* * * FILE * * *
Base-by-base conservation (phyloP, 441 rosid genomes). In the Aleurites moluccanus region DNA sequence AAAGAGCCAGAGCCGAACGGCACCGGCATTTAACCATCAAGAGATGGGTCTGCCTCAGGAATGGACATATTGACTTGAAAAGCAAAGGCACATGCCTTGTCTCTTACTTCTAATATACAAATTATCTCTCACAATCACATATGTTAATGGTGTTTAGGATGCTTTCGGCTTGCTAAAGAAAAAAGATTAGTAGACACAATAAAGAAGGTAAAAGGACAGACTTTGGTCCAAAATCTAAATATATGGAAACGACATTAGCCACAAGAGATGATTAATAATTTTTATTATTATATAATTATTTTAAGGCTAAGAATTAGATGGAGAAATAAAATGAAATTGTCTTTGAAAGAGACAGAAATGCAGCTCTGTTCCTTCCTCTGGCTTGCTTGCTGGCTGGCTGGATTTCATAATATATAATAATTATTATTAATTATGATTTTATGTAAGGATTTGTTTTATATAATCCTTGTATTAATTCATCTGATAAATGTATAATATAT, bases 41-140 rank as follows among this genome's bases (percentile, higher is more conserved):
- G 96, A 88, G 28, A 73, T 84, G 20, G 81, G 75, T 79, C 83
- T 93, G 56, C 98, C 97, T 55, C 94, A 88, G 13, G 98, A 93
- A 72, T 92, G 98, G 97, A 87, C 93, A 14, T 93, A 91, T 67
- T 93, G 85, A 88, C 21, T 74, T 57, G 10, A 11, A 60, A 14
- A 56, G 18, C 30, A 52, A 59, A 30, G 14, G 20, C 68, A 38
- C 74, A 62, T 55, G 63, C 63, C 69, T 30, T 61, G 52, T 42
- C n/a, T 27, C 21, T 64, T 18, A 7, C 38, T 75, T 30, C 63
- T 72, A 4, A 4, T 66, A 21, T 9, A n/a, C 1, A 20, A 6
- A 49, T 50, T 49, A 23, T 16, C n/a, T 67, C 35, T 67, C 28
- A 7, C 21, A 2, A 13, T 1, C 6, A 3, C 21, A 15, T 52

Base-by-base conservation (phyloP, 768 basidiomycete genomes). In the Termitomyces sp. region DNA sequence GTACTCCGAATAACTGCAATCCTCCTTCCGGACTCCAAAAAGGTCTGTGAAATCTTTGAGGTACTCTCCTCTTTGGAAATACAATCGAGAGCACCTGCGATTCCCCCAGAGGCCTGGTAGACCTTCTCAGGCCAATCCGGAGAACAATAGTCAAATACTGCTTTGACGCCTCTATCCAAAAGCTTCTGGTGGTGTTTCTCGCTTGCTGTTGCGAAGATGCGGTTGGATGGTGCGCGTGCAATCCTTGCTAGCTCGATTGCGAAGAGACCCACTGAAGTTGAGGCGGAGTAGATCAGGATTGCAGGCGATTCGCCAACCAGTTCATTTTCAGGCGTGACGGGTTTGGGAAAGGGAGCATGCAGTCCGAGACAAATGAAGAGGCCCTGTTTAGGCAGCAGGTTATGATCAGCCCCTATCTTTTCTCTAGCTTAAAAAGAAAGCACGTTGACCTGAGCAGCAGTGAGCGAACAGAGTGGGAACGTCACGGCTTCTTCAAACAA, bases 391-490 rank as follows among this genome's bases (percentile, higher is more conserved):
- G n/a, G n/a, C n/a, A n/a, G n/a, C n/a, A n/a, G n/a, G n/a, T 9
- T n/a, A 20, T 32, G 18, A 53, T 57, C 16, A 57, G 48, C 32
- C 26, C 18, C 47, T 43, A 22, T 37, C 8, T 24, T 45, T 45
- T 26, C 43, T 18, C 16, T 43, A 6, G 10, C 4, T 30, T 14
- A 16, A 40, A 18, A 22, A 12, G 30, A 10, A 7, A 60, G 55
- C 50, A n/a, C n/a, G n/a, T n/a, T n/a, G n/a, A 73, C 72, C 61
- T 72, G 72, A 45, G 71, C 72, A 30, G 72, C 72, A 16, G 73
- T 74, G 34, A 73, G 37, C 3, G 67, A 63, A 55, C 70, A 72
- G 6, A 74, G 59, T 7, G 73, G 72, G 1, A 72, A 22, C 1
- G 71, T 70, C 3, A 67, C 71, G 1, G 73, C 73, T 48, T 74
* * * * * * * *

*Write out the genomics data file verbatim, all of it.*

Base-by-base conservation (phyloP, 441 rosid genomes). In the Aleurites moluccanus region DNA sequence AAAGAGCCAGAGCCGAACGGCACCGGCATTTAACCATCAAGAGATGGGTCTGCCTCAGGAATGGACATATTGACTTGAAAAGCAAAGGCACATGCCTTGTCTCTTACTTCTAATATACAAATTATCTCTCACAATCACATATGTTAATGGTGTTTAGGATGCTTTCGGCTTGCTAAAGAAAAAAGATTAGTAGACACAATAAAGAAGGTAAAAGGACAGACTTTGGTCCAAAATCTAAATATATGGAAACGACATTAGCCACAAGAGATGATTAATAATTTTTATTATTATATAATTATTTTAAGGCTAAGAATTAGATGGAGAAATAAAATGAAATTGTCTTTGAAAGAGACAGAAATGCAGCTCTGTTCCTTCCTCTGGCTTGCTTGCTGGCTGGCTGGATTTCATAATATATAATAATTATTATTAATTATGATTTTATGTAAGGATTTGTTTTATATAATCCTTGTATTAATTCATCTGATAAATGTATAATATAT, bases 41-140 rank as follows among this genome's bases (percentile, higher is more conserved):
- G 96, A 88, G 28, A 73, T 84, G 20, G 81, G 75, T 79, C 83
- T 93, G 56, C 98, C 97, T 55, C 94, A 88, G 13, G 98, A 93
- A 72, T 92, G 98, G 97, A 87, C 93, A 14, T 93, A 91, T 67
- T 93, G 85, A 88, C 21, T 74, T 57, G 10, A 11, A 60, A 14
- A 56, G 18, C 30, A 52, A 59, A 30, G 14, G 20, C 68, A 38
- C 74, A 62, T 55, G 63, C 63, C 69, T 30, T 61, G 52, T 42
- C n/a, T 27, C 21, T 64, T 18, A 7, C 38, T 75, T 30, C 63
- T 72, A 4, A 4, T 66, A 21, T 9, A n/a, C 1, A 20, A 6
- A 49, T 50, T 49, A 23, T 16, C n/a, T 67, C 35, T 67, C 28
- A 7, C 21, A 2, A 13, T 1, C 6, A 3, C 21, A 15, T 52

Base-by-base conservation (phyloP, 768 basidiomycete genomes). In the Termitomyces sp. region DNA sequence GTACTCCGAATAACTGCAATCCTCCTTCCGGACTCCAAAAAGGTCTGTGAAATCTTTGAGGTACTCTCCTCTTTGGAAATACAATCGAGAGCACCTGCGATTCCCCCAGAGGCCTGGTAGACCTTCTCAGGCCAATCCGGAGAACAATAGTCAAATACTGCTTTGACGCCTCTATCCAAAAGCTTCTGGTGGTGTTTCTCGCTTGCTGTTGCGAAGATGCGGTTGGATGGTGCGCGTGCAATCCTTGCTAGCTCGATTGCGAAGAGACCCACTGAAGTTGAGGCGGAGTAGATCAGGATTGCAGGCGATTCGCCAACCAGTTCATTTTCAGGCGTGACGGGTTTGGGAAAGGGAGCATGCAGTCCGAGACAAATGAAGAGGCCCTGTTTAGGCAGCAGGTTATGATCAGCCCCTATCTTTTCTCTAGCTTAAAAAGAAAGCACGTTGACCTGAGCAGCAGTGAGCGAACAGAGTGGGAACGTCACGGCTTCTTCAAACAA, bases 391-490 rank as follows among this genome's bases (percentile, higher is more conserved):
- G n/a, G n/a, C n/a, A n/a, G n/a, C n/a, A n/a, G n/a, G n/a, T 9
- T n/a, A 20, T 32, G 18, A 53, T 57, C 16, A 57, G 48, C 32
- C 26, C 18, C 47, T 43, A 22, T 37, C 8, T 24, T 45, T 45
- T 26, C 43, T 18, C 16, T 43, A 6, G 10, C 4, T 30, T 14
- A 16, A 40, A 18, A 22, A 12, G 30, A 10, A 7, A 60, G 55
- C 50, A n/a, C n/a, G n/a, T n/a, T n/a, G n/a, A 73, C 72, C 61
- T 72, G 72, A 45, G 71, C 72, A 30, G 72, C 72, A 16, G 73
- T 74, G 34, A 73, G 37, C 3, G 67, A 63, A 55, C 70, A 72
- G 6, A 74, G 59, T 7, G 73, G 72, G 1, A 72, A 22, C 1
- G 71, T 70, C 3, A 67, C 71, G 1, G 73, C 73, T 48, T 74